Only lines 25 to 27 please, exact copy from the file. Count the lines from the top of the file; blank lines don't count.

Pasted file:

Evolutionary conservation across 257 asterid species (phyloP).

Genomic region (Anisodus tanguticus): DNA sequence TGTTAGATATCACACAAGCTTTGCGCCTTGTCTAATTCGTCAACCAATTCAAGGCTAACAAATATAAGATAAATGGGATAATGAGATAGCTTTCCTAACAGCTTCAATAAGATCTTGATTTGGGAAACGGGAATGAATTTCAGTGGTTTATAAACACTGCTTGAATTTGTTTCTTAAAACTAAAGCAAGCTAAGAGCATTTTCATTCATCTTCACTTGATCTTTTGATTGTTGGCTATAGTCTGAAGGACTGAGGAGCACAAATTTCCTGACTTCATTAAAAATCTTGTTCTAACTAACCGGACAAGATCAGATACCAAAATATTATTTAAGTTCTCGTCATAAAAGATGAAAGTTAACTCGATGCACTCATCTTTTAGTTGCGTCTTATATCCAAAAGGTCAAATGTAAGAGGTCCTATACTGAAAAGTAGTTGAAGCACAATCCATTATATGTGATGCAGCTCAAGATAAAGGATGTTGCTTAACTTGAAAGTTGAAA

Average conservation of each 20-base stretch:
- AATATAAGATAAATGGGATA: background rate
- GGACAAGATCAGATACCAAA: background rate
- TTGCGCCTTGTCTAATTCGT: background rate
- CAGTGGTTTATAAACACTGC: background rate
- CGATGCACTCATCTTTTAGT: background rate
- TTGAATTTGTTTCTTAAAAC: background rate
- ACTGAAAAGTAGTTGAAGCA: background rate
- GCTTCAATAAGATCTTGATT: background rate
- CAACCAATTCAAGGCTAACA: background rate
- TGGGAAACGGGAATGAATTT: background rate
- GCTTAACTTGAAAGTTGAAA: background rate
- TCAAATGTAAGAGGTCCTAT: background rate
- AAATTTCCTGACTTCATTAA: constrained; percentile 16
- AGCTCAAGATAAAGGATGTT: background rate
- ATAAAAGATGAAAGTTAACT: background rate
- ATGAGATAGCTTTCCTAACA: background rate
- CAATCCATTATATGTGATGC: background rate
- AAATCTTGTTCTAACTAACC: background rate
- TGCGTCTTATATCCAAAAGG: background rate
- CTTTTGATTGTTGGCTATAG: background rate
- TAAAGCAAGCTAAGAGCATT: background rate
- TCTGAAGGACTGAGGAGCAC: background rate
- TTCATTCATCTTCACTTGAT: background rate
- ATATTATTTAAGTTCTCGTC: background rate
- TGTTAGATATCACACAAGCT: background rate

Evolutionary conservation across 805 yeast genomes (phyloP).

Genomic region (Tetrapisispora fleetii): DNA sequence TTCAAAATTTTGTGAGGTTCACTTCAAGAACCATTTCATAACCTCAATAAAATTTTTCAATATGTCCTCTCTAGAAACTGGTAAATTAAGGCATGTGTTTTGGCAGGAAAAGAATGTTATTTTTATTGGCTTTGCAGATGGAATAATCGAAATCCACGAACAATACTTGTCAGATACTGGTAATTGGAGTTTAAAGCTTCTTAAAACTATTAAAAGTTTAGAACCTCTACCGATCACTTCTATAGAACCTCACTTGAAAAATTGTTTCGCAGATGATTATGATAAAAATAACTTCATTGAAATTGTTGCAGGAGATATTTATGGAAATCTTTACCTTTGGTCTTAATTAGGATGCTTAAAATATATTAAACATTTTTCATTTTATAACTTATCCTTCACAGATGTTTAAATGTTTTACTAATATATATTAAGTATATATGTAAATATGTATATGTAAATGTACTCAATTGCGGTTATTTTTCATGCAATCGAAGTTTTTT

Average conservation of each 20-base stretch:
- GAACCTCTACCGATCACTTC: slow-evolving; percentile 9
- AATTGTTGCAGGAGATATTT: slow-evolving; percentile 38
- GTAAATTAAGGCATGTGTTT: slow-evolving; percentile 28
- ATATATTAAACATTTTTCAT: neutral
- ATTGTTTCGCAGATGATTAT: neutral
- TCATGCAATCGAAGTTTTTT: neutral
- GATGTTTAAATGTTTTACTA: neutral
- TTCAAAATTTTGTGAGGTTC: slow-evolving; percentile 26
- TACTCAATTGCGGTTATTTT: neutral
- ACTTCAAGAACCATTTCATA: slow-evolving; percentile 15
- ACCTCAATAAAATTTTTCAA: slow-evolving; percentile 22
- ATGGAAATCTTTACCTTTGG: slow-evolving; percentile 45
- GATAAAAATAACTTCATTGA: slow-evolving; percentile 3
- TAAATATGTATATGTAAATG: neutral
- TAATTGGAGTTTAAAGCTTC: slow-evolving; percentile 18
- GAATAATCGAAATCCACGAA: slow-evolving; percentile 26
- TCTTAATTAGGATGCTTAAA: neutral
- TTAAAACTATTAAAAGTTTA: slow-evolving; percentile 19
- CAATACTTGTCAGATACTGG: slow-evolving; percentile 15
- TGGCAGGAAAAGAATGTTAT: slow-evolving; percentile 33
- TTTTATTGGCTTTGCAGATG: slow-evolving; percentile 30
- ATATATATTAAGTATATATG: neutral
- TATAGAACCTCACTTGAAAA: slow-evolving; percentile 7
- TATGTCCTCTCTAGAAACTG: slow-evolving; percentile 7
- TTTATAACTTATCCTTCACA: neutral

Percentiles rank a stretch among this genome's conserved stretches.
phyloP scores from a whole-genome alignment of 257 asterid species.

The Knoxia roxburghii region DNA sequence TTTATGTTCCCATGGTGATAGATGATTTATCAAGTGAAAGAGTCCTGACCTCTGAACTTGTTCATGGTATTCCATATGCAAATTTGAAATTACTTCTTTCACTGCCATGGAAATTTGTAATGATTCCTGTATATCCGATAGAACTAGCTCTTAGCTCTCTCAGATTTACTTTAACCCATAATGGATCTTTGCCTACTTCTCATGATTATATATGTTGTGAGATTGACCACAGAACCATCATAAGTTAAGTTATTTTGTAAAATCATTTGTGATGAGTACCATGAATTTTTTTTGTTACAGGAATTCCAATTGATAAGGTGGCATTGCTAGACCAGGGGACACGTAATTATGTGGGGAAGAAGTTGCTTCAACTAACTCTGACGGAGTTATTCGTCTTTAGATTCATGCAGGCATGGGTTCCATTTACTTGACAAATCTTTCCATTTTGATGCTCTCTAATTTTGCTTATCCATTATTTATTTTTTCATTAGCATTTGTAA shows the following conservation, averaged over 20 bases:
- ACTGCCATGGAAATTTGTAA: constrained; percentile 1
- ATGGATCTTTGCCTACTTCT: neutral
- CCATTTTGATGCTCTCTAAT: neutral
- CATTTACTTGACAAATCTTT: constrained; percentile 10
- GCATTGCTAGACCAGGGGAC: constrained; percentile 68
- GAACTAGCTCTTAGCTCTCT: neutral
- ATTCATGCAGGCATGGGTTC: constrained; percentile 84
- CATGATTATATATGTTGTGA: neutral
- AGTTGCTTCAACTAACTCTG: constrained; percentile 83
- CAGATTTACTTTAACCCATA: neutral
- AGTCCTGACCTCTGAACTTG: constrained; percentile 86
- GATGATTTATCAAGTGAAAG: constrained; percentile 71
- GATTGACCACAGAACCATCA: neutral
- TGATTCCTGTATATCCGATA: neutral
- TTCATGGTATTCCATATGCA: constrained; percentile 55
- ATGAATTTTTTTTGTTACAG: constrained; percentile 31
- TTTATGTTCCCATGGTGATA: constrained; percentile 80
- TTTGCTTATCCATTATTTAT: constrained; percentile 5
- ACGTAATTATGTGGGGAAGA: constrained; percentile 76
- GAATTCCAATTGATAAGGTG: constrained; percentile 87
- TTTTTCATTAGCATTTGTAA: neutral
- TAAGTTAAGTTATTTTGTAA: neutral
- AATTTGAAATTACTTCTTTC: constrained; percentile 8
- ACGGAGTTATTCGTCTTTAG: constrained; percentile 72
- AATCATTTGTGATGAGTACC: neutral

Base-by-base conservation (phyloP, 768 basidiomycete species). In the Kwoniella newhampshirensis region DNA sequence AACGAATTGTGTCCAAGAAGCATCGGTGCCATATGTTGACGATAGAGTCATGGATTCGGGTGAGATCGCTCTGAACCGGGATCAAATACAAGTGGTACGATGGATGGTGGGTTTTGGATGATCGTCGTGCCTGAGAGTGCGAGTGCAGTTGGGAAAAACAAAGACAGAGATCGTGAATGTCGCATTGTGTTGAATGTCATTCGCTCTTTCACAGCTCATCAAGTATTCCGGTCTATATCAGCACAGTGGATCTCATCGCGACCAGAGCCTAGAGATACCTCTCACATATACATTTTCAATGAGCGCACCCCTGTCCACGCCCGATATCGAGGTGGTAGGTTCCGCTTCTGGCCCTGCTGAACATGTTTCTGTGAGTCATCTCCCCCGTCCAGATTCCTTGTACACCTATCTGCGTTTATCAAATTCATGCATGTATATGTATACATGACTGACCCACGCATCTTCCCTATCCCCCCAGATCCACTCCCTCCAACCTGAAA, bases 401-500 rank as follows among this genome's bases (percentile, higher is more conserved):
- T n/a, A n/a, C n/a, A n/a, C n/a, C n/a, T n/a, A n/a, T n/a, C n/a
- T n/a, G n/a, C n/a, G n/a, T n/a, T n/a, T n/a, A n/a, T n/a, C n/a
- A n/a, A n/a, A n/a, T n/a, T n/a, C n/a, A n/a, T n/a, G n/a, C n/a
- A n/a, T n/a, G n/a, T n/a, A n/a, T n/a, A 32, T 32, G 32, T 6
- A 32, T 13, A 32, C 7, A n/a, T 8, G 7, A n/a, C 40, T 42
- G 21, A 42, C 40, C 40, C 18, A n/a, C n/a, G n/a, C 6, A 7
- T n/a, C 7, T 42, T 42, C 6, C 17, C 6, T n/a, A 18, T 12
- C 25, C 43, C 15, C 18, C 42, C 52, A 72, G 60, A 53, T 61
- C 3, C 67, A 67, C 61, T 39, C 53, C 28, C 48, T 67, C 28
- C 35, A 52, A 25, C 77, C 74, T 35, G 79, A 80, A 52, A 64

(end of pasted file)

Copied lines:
- TCTGAAGGACTGAGGAGCAC: background rate
- TTCATTCATCTTCACTTGAT: background rate
- ATATTATTTAAGTTCTCGTC: background rate